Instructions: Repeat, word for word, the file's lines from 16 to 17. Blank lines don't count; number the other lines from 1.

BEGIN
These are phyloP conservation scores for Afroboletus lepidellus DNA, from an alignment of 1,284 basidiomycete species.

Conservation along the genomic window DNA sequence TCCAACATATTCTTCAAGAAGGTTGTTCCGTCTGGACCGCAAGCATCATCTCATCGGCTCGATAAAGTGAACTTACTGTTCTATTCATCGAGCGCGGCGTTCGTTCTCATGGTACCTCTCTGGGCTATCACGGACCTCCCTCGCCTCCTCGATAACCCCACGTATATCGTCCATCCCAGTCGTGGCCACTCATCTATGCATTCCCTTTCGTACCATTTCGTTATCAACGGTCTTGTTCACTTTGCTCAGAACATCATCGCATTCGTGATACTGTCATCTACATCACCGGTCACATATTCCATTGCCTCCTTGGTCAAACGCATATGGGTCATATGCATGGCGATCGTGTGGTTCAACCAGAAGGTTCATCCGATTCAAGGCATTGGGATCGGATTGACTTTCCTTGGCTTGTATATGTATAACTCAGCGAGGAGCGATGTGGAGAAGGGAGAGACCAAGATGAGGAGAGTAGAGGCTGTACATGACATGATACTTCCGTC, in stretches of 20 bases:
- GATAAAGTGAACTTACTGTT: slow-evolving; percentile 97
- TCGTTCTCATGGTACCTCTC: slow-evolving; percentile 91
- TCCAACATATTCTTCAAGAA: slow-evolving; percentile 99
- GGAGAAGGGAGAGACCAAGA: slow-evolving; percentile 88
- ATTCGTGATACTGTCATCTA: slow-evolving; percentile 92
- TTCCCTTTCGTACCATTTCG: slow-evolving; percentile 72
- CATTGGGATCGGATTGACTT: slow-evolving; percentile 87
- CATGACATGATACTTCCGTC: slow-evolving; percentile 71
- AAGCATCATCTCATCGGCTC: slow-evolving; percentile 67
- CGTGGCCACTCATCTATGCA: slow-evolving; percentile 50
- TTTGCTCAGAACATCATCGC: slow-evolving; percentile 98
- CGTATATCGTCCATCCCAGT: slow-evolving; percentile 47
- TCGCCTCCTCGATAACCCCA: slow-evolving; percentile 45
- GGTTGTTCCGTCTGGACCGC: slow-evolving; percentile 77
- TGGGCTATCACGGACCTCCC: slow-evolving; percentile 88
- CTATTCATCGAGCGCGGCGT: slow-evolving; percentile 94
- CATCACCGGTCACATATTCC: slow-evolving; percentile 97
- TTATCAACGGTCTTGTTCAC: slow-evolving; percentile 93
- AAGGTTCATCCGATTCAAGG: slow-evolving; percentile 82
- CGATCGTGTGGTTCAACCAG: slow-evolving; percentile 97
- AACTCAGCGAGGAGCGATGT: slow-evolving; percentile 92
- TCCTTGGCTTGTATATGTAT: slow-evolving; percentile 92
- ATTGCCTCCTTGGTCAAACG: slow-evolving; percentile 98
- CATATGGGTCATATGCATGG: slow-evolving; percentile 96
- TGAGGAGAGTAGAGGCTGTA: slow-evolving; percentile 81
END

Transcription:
- GGTTGTTCCGTCTGGACCGC: slow-evolving; percentile 77
- TGGGCTATCACGGACCTCCC: slow-evolving; percentile 88